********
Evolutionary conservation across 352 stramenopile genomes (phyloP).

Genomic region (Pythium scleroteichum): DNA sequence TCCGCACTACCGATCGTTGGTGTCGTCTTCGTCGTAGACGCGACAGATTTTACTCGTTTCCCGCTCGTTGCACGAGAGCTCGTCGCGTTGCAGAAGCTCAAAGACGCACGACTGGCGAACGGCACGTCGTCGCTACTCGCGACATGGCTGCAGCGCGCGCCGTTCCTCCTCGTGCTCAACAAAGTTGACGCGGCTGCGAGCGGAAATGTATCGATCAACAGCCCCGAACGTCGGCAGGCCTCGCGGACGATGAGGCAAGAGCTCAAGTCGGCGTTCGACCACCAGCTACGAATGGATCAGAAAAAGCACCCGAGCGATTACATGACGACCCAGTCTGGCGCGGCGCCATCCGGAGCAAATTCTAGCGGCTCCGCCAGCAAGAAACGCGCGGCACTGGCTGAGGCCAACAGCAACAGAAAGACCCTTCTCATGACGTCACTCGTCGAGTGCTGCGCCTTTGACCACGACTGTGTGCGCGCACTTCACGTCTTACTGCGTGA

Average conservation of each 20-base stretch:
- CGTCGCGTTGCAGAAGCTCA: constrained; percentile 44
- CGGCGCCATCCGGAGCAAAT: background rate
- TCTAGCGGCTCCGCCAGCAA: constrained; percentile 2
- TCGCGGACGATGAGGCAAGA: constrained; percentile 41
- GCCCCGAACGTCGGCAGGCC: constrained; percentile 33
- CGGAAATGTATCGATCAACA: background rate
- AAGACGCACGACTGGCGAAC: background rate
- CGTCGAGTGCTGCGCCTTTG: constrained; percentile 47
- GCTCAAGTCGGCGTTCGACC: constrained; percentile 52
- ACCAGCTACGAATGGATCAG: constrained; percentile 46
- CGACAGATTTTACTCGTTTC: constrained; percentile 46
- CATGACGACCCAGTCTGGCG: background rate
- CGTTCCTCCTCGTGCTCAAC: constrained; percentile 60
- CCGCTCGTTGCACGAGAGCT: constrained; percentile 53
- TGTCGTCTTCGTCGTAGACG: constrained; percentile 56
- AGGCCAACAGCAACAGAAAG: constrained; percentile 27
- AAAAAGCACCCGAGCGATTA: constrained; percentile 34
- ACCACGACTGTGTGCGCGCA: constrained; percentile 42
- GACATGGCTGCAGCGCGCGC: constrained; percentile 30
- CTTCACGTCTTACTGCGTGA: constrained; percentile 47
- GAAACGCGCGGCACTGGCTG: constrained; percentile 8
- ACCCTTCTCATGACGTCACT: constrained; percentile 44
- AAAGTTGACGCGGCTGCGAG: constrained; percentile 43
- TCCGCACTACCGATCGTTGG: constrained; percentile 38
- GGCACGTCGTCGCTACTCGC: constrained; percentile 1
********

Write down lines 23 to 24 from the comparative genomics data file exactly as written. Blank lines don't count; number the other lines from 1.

- CTTCACGTCTTACTGCGTGA: constrained; percentile 47
- GAAACGCGCGGCACTGGCTG: constrained; percentile 8